A Noise Within Theatre has just wrapped its first run of Othello, Shakespeare’s timeless tragedy of forgotten love.
For those unfamiliar: Othello, a black general of the Venetian army, promotes Cassio to lieutenant instead of his close, faithful friend Iago. This perceived act of betrayal sets Iago off into a jealous frenzy. Othello has secretly married Desdemona, the daughter of a nobleman (noblewoman in this production), and Iago plants the idea of Desdemona’s infidelity into Othello’s head with ultimately fatal consequences.
Director Jessica Kubzansky eschewed setting the production in Venice and Cyprus, instead placing the tale in an environment an audience could actually relate to—today.
Othello and his officers wear US Army military jackets; in the battlefield, they don desert camouflage fatigues and carry guns instead of knives. Contemporary corporate boardrooms replace the courts of Venice. An assistant to a noblewoman dotes at her beck and call, texting on his iPhone hurriedly. Beer pong and techno music are played during a drunken brawl.
By placing the show in the 21st century, Kubzansky’s production asks the audience to consider Othello’s messages in today’s world.
“We’ve seen something similar to Othello during the Obama presidency,” my companion to the show and longtime collaborator Harry Hantel pointed out. “A man constantly forced to justify his power in the face of disrespect and distrust, even though he gained it fairly and with great merit.”
The Wild West nature of the frontlines of war feels especially relevant given some of the shocking stories that have come out of US military bases, Harry also suggested.
In her director’s note, Kubzansky reminds us: “What happens in Othello is happening today, when a Tweet can change an individual’s status, and someone’s good name can be instantly, erroneously, and permanently besmirched.”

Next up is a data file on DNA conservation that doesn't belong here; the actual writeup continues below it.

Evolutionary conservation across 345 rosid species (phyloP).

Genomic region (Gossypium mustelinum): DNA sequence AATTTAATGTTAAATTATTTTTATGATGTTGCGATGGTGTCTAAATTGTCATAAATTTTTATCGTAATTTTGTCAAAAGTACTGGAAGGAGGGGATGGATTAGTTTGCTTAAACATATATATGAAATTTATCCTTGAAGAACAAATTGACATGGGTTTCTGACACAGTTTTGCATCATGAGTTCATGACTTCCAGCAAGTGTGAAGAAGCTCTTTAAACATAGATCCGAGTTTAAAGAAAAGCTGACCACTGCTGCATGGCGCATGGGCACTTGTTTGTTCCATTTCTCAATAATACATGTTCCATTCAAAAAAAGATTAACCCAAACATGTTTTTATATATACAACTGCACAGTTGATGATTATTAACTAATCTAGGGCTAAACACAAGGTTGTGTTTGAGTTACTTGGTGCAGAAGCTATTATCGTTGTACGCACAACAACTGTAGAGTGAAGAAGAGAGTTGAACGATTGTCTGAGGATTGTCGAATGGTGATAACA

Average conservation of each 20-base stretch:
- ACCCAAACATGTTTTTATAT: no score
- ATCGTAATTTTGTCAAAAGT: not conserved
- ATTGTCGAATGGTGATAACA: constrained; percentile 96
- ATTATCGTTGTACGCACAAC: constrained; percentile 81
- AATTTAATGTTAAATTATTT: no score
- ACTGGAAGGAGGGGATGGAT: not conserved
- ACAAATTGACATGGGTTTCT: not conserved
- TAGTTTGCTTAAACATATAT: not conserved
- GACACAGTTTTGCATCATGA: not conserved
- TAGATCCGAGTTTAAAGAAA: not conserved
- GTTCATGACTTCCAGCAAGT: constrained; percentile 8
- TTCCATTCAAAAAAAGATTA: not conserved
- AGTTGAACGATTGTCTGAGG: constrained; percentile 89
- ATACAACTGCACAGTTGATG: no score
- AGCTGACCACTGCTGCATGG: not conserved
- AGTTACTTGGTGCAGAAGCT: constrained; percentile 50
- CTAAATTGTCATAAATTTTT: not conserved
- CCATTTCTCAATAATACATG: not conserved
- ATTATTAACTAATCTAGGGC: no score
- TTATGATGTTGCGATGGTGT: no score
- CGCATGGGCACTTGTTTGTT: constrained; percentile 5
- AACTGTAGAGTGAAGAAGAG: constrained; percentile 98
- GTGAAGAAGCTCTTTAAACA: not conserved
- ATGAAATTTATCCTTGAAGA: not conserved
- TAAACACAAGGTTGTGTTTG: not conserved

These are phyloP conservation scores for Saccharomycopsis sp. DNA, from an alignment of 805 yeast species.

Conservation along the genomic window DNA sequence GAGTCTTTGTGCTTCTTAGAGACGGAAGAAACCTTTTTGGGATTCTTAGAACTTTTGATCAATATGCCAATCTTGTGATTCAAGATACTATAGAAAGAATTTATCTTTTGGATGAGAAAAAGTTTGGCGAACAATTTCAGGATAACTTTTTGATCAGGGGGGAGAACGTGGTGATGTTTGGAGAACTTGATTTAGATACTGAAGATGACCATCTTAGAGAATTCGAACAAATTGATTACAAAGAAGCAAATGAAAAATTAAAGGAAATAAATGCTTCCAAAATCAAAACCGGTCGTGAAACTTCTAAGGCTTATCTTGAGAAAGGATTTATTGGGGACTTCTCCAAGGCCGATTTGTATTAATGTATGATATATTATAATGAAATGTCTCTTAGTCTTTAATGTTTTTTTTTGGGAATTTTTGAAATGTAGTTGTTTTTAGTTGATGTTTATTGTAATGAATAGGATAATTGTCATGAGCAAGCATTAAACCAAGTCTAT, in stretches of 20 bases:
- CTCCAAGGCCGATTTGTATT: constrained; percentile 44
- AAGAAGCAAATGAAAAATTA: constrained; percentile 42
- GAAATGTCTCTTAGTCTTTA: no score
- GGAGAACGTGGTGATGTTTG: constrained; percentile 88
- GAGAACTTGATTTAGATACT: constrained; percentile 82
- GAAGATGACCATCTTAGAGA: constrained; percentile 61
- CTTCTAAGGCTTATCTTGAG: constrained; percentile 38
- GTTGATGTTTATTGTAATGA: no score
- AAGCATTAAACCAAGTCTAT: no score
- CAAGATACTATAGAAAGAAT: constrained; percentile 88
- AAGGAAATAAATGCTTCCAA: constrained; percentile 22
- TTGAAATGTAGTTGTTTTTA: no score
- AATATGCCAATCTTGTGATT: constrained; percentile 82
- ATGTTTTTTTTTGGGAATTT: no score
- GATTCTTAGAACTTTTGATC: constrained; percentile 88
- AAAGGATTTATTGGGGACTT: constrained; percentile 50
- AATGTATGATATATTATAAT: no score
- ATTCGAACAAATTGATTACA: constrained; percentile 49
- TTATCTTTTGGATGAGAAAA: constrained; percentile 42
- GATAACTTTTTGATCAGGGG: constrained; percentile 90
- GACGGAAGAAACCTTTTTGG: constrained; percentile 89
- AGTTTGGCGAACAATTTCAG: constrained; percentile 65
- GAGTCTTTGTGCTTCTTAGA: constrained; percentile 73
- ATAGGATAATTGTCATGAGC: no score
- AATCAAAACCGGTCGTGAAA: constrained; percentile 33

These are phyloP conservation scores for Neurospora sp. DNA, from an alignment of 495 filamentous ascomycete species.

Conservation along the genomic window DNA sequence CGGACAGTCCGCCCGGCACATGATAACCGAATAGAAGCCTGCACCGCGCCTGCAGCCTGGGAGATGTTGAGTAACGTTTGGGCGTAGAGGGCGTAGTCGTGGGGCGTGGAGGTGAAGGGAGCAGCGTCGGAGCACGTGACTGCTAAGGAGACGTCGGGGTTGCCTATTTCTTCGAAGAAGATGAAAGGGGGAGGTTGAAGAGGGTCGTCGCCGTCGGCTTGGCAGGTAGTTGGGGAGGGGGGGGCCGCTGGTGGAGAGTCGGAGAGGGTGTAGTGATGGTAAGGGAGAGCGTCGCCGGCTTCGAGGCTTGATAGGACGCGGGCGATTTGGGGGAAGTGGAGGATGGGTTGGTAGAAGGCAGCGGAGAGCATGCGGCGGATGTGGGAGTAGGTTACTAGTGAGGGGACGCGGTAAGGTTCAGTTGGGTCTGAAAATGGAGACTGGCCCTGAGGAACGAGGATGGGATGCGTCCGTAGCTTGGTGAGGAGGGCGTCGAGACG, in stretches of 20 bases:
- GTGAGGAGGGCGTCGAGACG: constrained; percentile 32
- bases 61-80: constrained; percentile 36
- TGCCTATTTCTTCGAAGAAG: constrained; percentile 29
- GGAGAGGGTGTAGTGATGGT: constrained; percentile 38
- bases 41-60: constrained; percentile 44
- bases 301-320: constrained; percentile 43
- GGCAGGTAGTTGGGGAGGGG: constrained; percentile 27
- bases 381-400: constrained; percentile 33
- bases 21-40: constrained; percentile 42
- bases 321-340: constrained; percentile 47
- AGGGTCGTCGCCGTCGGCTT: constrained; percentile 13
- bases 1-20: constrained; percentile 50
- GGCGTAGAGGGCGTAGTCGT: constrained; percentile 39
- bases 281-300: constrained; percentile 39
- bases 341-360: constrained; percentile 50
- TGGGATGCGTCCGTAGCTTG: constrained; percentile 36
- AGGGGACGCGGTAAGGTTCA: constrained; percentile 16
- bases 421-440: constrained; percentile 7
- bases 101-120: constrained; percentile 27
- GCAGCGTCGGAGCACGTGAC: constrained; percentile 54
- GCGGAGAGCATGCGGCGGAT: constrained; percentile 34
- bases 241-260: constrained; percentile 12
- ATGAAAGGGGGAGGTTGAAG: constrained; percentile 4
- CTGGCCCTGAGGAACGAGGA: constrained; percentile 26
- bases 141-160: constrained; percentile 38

The performances of all the players, specifically Michael Manuel’s Iago and Wayne T. Carr’s Othello, are consistently captivating through the almost three-hour run time. If nothing else, Othello is a great draw simply for the expert, technical craftsmanship happening before you.
A Noise Within is the only year-round classical repertory theater company in Southern California. Othello will share the stage with Tennessee Williams’ The Glass Menagerie and Mary Zimmerman’s Argonautika. When Othello goes on hiatus (as it currently is), The Glass Menagerie will start showing. And so, back and forth.
ANW features a resident artist company, some of whom are cast in multiple shows at once (Angela Gulner’s Desdemona, for example).
“This creates a kind of artistic muscularity due to the skills required to juggle completely different worlds, approach different time periods and styles, and work with different directors,” according to ANW’s website.
For those who find Shakespeare a slightly less palatable and perhaps intimidating form of entertainment, A Noise Within’s reimagined Othello will feel surprisingly resonant and consumable because of its familiar staging.
Othello will start back up again March 7th through 9th. In the meantime, tickets are available for The Glass Menagerie which starts previews on February 24th.